Being part of the Listen To Your Mother Twin Cities cast was a honor. I will always remember these women and their stories. Here is my piece, “The Change-Of-Life Baby”, from the May 7, 2015 show (photos by Glimpses of Soul Photography).
Buying a pregnancy test at age 47 was not in my plans. I was “one and done” 10 years ago. When the young woman stocking shelves at Walgreens noticed me frowning and hovering indecisively in the feminine products aisle, she stepped up to ask if I needed help to find something.
“Where are the tampons?” I asked as she pointed at the enormous array of pink and blue boxes that lined the shelves, not three feet from where I stood. She gave me an odd look before wandering away.
Why couldn’t I say the words “pregnancy test” to someone I didn’t know and would never meet again? Was it fear of judgment, that this 20-something woman would think me too old to have a baby?
The truth was avoidance. I avoided the situation successfully for three weeks.
Travelling for business the first week, I attributed the delay with my period to stress. At work, where I typically manage my projects in an even and organized manner, everything seemed to be out of control and out of focus.
The second week I didn’t feel well, sidelined by a migraine. Memories of my first pregnancy bubbled up. Didn’t I have a migraine right before finding out I was pregnant? I had taken medication for it and we were so worried afterwards about the potential side effects. How would the drug impact the baby, how could I not know that I was pregnant, how else had I screwed up my first pregnancy in only a few short weeks?
Resting in our dark and quiet bedroom that afternoon attempting to stave off the migraine, I spilled the fact that I was two weeks late to my husband Shannon.
“Do you want to have another baby?” he asked, more calmly than I expected given the life-changing possibility. Quickly I reminded him that the doctor said I was perimenopausal, that pregnancy would be a remote possibility at my age and that we had been careful with birth control at the time. He nodded at my torrent of explanation, never circling back to that original question.
By week three, the avoidance was ridiculous. My body felt different, my mind was sharper and I was eating a lot, a lot as in an entire package of Oreos in one sitting. Something was up. My husband, still unruffled about the situation, asked if I had bought a pregnancy test, reminding me that I am my own worst enemy.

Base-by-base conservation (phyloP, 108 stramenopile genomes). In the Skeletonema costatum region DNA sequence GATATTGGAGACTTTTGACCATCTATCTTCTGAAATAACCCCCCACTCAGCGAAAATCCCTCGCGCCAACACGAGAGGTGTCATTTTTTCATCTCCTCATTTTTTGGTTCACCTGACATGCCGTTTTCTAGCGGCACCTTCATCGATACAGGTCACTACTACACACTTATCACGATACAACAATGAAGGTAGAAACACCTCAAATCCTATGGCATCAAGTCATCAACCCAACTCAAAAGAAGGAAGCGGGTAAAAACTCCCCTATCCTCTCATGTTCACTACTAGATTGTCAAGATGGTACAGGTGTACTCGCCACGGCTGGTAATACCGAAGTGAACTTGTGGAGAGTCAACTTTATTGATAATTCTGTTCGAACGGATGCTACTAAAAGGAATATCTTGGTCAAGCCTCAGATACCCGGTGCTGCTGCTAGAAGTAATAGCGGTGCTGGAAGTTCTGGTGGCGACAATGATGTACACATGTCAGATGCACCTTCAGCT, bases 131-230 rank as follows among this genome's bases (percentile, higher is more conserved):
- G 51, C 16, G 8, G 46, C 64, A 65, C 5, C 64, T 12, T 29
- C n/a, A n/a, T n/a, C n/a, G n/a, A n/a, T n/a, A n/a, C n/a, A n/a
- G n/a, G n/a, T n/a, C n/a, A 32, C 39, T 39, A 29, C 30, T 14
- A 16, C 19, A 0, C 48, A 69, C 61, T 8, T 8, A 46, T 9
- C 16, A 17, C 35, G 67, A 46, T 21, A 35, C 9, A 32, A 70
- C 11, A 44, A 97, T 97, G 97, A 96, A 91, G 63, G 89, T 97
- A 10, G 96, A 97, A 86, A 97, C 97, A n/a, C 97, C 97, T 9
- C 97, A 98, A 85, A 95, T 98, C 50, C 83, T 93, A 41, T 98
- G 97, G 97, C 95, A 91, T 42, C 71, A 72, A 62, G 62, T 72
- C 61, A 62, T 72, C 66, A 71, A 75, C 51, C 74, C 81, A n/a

Avoidance is second nature to me. I dodge my expense reports at work until it is critical. I refuse to call our neighbors about a fence we are installing on our joint property line. I run from calls with the insurance agent about the front bumper of our recently wrecked car. Small situations become bigger problems because I didn’t deal with them in the moment.
A baby is not a small situation. I bought the pregnancy test, and it sat on the bathroom counter unopened for two days.
Could we handle another baby? There are 60-year-old women having babies today but this was me. I would be 48 by the time this child would be born and 69 before they would graduate from college. I didn’t have the energy to clean my house, let alone clean up after a baby. Not to mention, our first “baby” was now an active 10-year-old boy. How would he feel to have a new baby brother or sister?
A sister. A baby girl. When I closed my eyes, I saw pink and green bedroom walls, covered with sweet painted daisies, and little white dresses with bows. I wondered if I would be skilled enough with a paintbrush to stencil butterflies on a nursery wall. Weird hormonal thoughts for a tomboy like me. Friends and family told me how different it was to have a girl rather than a boy. Would I find out now?
Taking the test and balancing the stick on the white bathroom pedestal, I walked away and washed the dishes in the kitchen sink. The test only takes two minutes but I waited 45.
As I walked back into the bathroom, I could see the result from three feet away. Negative. One pink line, not two. While relieved about the result, I cried. Not just cried but let out these gut wrenching sobs as I sat on the edge of my bed, realizing that there would be no sweet baby girl at this time, no second chance to be a better mother, no soft cheeks to kiss good night in that pink butterfly bedroom.
The pain of losing something that I never had and never knew I wanted subsided slowly, and soon my tears turned selfish.
If I wasn’t pregnant, I was fat and menopausal which was another level of depressing altogether. I guess I could deal with those feelings tomorrow. After all, I am really good at avoidance.